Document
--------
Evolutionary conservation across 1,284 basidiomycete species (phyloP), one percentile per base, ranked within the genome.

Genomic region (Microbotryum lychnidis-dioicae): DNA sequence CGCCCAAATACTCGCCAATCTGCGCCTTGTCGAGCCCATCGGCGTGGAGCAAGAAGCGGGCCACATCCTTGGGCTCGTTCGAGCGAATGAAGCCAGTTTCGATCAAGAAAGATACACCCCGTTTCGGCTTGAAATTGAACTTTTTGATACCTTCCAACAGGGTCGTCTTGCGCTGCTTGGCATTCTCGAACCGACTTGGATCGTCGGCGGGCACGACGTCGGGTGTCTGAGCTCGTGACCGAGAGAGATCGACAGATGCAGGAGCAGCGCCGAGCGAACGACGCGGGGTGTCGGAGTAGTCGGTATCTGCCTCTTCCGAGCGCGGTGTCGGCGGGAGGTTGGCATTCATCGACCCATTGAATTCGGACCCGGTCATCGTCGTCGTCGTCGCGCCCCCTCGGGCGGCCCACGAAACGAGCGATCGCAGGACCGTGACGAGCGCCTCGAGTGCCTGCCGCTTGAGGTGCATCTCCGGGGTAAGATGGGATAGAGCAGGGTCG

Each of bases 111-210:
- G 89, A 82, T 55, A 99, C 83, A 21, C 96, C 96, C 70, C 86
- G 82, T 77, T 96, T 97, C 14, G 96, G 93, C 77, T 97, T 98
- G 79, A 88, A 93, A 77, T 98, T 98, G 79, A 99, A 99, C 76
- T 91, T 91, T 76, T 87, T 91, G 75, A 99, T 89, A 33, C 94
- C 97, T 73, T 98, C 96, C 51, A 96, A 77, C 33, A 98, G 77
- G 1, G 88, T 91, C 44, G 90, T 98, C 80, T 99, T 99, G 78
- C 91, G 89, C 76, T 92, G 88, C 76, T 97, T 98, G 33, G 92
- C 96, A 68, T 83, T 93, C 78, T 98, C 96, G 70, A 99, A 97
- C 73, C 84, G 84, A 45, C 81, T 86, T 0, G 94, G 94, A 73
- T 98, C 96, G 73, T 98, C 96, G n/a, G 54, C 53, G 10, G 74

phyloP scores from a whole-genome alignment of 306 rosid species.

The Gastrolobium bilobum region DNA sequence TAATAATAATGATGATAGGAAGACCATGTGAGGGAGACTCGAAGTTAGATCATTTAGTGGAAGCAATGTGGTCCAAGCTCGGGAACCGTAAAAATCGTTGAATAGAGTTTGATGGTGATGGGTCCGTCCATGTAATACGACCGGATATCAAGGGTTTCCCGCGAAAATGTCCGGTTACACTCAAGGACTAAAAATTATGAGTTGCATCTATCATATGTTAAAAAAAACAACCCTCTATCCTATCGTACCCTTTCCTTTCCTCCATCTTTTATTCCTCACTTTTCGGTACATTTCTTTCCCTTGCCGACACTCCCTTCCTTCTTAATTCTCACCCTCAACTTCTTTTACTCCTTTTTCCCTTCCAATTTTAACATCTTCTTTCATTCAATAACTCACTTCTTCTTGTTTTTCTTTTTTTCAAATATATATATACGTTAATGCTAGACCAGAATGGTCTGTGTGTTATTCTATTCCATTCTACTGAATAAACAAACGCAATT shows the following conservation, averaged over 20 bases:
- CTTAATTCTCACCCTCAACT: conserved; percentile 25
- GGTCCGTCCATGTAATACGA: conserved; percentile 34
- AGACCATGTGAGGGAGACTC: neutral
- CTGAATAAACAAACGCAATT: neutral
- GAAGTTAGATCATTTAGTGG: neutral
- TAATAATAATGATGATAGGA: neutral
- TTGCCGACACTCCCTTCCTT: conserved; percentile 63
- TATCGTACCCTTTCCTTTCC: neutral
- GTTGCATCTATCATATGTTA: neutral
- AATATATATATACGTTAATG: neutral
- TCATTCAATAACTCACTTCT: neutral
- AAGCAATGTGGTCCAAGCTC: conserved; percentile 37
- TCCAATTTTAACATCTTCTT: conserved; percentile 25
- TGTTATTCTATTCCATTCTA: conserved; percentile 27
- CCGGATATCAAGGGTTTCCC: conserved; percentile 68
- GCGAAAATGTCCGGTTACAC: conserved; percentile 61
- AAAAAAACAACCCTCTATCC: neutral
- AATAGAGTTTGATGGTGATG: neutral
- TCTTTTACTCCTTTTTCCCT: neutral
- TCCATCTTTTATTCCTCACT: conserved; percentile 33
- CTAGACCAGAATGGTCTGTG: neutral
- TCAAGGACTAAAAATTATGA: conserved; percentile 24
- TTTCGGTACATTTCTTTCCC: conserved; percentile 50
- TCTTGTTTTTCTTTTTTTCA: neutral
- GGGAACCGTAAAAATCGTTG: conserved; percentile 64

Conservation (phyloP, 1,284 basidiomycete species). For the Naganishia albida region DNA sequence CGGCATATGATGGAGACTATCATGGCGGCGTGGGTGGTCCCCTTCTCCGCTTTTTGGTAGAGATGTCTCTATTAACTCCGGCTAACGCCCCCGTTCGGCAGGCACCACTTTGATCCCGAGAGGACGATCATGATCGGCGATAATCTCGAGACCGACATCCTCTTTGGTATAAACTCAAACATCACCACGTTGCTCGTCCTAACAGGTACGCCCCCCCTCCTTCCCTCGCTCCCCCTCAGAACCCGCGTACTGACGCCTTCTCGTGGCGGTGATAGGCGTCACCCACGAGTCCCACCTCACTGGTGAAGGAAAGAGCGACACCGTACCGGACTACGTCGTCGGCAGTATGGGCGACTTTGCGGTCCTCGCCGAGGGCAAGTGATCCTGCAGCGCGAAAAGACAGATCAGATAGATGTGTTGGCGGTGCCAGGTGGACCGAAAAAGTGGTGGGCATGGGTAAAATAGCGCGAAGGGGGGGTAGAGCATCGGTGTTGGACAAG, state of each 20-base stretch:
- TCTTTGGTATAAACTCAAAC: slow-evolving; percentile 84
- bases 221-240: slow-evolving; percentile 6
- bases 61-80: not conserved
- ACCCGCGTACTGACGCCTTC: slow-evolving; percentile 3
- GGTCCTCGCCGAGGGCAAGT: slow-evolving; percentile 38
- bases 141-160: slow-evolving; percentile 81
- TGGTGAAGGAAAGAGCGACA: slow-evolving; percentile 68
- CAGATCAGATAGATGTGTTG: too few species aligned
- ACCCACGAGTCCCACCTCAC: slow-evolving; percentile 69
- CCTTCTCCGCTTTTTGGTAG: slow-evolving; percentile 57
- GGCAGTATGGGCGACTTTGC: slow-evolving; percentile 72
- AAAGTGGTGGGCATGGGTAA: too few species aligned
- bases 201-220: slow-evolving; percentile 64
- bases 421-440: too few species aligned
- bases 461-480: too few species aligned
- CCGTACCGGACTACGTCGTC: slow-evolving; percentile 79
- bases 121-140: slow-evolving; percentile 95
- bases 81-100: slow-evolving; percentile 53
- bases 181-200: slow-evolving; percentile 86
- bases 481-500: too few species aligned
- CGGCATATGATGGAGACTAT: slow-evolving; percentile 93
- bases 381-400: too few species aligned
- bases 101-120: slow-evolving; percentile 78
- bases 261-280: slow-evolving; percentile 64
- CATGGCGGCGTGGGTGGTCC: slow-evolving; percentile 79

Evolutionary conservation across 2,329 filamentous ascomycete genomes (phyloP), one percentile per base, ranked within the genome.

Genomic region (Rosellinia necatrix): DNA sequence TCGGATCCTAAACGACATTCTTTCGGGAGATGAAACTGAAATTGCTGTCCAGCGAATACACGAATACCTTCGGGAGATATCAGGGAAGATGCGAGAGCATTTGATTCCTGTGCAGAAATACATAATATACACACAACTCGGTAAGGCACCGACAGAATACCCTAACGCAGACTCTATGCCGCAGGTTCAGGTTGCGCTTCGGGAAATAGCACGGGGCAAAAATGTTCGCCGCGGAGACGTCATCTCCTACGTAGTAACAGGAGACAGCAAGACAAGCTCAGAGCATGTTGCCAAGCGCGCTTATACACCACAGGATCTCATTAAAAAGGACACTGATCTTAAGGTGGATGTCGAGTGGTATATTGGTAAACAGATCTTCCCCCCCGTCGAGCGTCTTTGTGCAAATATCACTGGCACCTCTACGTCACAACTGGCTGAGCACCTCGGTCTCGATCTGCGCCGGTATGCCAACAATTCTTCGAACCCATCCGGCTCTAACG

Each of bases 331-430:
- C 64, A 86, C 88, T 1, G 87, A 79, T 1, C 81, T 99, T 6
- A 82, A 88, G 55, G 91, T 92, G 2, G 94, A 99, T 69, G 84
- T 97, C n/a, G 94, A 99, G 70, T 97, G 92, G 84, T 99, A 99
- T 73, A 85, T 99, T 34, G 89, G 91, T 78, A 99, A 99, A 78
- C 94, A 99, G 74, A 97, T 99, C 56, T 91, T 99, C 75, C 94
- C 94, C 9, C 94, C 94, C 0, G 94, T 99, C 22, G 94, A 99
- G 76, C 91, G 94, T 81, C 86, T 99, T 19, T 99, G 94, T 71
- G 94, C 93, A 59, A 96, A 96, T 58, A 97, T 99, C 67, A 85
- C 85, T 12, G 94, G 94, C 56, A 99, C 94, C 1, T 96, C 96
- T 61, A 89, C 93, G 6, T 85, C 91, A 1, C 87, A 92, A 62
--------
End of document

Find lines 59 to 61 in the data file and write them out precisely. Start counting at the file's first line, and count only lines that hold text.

- bases 81-100: slow-evolving; percentile 53
- bases 181-200: slow-evolving; percentile 86
- bases 481-500: too few species aligned